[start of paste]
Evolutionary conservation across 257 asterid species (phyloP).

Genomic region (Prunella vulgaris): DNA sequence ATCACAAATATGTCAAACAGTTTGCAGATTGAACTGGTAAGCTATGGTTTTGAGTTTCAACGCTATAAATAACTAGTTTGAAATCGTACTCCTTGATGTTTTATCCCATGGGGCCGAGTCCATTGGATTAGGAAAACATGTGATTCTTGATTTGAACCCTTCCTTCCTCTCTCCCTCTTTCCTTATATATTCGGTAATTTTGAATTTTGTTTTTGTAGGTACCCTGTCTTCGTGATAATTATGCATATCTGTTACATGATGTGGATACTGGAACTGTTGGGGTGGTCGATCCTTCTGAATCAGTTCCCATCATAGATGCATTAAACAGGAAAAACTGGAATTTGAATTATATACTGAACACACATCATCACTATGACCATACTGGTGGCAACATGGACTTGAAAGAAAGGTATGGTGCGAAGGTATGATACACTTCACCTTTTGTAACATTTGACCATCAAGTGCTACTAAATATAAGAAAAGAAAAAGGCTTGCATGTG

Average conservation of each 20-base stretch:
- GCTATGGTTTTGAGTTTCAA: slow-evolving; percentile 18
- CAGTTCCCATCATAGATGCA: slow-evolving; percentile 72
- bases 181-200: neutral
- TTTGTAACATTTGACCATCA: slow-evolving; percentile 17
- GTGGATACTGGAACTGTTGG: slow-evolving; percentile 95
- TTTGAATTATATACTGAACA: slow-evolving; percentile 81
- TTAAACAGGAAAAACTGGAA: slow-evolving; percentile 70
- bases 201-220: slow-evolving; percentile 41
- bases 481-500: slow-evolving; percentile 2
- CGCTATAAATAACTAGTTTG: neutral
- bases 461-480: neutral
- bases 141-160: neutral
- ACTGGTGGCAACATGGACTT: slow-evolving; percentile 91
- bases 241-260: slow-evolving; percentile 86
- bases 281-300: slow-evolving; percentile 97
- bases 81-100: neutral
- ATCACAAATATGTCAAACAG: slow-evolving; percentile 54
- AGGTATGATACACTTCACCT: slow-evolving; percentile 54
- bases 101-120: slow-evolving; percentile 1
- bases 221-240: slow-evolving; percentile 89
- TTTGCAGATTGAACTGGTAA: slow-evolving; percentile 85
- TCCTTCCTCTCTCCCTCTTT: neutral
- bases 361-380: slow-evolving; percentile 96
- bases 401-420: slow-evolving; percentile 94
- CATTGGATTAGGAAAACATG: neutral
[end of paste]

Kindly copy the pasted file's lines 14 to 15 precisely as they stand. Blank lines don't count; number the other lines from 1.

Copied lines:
- bases 461-480: neutral
- bases 141-160: neutral